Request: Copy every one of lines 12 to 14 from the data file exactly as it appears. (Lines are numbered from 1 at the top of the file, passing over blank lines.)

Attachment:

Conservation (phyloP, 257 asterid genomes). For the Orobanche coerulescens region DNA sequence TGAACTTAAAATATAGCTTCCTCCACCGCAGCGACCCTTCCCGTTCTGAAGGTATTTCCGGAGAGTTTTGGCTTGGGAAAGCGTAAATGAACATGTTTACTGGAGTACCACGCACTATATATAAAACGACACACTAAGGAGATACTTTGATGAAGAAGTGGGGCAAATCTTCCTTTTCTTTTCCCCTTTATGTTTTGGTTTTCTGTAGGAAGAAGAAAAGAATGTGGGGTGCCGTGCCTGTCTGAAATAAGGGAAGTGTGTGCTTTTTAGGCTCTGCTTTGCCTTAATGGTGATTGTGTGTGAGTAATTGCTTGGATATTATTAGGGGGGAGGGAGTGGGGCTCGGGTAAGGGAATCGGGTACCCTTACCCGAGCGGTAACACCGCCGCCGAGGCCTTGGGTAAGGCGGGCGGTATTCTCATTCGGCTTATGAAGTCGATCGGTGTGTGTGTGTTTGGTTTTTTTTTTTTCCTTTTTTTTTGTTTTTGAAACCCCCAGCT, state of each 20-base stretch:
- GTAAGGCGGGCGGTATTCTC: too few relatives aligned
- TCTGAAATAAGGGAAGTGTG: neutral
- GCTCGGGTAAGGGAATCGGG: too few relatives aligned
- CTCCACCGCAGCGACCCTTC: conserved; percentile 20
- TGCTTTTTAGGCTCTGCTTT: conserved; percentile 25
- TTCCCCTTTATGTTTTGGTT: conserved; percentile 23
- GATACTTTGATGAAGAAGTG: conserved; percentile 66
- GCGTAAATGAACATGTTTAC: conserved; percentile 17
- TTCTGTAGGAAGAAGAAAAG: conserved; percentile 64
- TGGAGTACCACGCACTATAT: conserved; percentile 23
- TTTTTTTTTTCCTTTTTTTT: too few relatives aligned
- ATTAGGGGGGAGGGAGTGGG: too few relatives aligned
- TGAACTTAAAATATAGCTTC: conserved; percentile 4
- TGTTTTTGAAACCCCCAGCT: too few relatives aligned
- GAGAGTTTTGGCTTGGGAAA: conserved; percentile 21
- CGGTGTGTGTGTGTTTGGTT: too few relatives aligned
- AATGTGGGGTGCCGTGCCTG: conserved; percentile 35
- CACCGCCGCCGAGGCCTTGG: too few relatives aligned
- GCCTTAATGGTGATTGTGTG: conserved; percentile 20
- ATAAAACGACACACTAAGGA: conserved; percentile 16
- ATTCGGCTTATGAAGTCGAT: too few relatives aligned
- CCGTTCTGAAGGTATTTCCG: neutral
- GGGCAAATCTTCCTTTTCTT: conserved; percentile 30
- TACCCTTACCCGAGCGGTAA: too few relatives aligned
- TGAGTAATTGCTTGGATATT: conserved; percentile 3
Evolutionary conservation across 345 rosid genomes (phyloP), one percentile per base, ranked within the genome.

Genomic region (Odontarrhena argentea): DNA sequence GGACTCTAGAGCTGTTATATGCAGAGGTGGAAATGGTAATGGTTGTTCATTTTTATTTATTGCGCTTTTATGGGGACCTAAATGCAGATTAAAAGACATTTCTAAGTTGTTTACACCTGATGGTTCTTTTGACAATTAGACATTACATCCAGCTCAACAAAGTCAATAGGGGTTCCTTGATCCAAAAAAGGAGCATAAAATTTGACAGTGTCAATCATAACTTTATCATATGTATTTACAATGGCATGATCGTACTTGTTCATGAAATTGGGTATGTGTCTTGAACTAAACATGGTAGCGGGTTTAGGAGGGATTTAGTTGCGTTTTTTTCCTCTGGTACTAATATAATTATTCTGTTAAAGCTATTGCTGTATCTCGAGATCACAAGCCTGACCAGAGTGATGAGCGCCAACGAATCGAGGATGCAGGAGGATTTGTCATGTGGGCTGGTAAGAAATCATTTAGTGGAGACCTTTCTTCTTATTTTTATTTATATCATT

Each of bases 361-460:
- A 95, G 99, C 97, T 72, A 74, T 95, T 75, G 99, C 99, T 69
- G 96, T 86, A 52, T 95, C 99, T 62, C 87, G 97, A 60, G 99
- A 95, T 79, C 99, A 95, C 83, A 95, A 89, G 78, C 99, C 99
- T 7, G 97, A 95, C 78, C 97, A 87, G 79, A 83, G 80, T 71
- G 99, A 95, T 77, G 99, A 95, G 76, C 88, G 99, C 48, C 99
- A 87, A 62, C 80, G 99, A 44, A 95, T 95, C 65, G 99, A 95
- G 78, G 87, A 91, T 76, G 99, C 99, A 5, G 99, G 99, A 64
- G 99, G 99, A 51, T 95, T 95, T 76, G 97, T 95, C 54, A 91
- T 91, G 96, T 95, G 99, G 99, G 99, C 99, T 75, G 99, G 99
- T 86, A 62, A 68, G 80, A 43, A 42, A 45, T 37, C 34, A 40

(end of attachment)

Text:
- TTTTTTTTTTCCTTTTTTTT: too few relatives aligned
- ATTAGGGGGGAGGGAGTGGG: too few relatives aligned
- TGAACTTAAAATATAGCTTC: conserved; percentile 4